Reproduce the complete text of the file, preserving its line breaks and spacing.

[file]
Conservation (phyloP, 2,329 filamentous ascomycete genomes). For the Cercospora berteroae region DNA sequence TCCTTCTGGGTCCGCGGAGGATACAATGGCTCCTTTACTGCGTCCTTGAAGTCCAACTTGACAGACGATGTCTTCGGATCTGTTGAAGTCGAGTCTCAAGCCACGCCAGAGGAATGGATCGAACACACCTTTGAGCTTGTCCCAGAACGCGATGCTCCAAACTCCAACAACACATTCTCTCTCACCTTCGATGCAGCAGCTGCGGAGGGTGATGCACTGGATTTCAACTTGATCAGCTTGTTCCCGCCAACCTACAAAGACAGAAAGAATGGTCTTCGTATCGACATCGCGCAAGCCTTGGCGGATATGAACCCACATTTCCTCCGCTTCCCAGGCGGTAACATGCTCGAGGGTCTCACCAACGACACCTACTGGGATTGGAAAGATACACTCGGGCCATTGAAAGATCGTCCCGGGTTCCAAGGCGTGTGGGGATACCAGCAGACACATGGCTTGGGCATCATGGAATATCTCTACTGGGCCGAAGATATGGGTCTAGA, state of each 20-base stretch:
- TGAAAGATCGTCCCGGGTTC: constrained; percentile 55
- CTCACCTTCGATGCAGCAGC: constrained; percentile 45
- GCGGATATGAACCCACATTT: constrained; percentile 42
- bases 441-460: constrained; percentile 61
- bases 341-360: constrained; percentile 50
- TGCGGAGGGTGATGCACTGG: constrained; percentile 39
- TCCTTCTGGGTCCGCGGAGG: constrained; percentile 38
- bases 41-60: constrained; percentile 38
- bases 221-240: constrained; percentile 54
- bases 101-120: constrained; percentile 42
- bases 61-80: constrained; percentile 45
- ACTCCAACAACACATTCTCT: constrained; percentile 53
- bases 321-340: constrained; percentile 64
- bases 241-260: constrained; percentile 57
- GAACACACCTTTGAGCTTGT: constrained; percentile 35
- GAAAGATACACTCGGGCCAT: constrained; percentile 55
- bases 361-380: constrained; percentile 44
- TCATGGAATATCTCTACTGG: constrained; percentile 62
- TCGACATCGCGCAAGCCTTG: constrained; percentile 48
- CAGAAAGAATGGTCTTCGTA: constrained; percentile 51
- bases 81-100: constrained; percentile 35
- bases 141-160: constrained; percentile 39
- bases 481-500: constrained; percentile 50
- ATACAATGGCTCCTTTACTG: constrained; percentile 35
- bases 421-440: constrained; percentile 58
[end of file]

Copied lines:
Conservation (phyloP, 2,329 filamentous ascomycete genomes). For the Cercospora berteroae region DNA sequence TCCTTCTGGGTCCGCGGAGGATACAATGGCTCCTTTACTGCGTCCTTGAAGTCCAACTTGACAGACGATGTCTTCGGATCTGTTGAAGTCGAGTCTCAAGCCACGCCAGAGGAATGGATCGAACACACCTTTGAGCTTGTCCCAGAACGCGATGCTCCAAACTCCAACAACACATTCTCTCTCACCTTCGATGCAGCAGCTGCGGAGGGTGATGCACTGGATTTCAACTTGATCAGCTTGTTCCCGCCAACCTACAAAGACAGAAAGAATGGTCTTCGTATCGACATCGCGCAAGCCTTGGCGGATATGAACCCACATTTCCTCCGCTTCCCAGGCGGTAACATGCTCGAGGGTCTCACCAACGACACCTACTGGGATTGGAAAGATACACTCGGGCCATTGAAAGATCGTCCCGGGTTCCAAGGCGTGTGGGGATACCAGCAGACACATGGCTTGGGCATCATGGAATATCTCTACTGGGCCGAAGATATGGGTCTAGA, state of each 20-base stretch:
- TGAAAGATCGTCCCGGGTTC: constrained; percentile 55
- CTCACCTTCGATGCAGCAGC: constrained; percentile 45
- GCGGATATGAACCCACATTT: constrained; percentile 42
- bases 441-460: constrained; percentile 61
- bases 341-360: constrained; percentile 50
- TGCGGAGGGTGATGCACTGG: constrained; percentile 39
- TCCTTCTGGGTCCGCGGAGG: constrained; percentile 38
- bases 41-60: constrained; percentile 38
- bases 221-240: constrained; percentile 54
- bases 101-120: constrained; percentile 42
- bases 61-80: constrained; percentile 45
- ACTCCAACAACACATTCTCT: constrained; percentile 53
- bases 321-340: constrained; percentile 64
- bases 241-260: constrained; percentile 57
- GAACACACCTTTGAGCTTGT: constrained; percentile 35
- GAAAGATACACTCGGGCCAT: constrained; percentile 55
- bases 361-380: constrained; percentile 44
- TCATGGAATATCTCTACTGG: constrained; percentile 62
- TCGACATCGCGCAAGCCTTG: constrained; percentile 48
- CAGAAAGAATGGTCTTCGTA: constrained; percentile 51
- bases 81-100: constrained; percentile 35
- bases 141-160: constrained; percentile 39
- bases 481-500: constrained; percentile 50
- ATACAATGGCTCCTTTACTG: constrained; percentile 35
- bases 421-440: constrained; percentile 58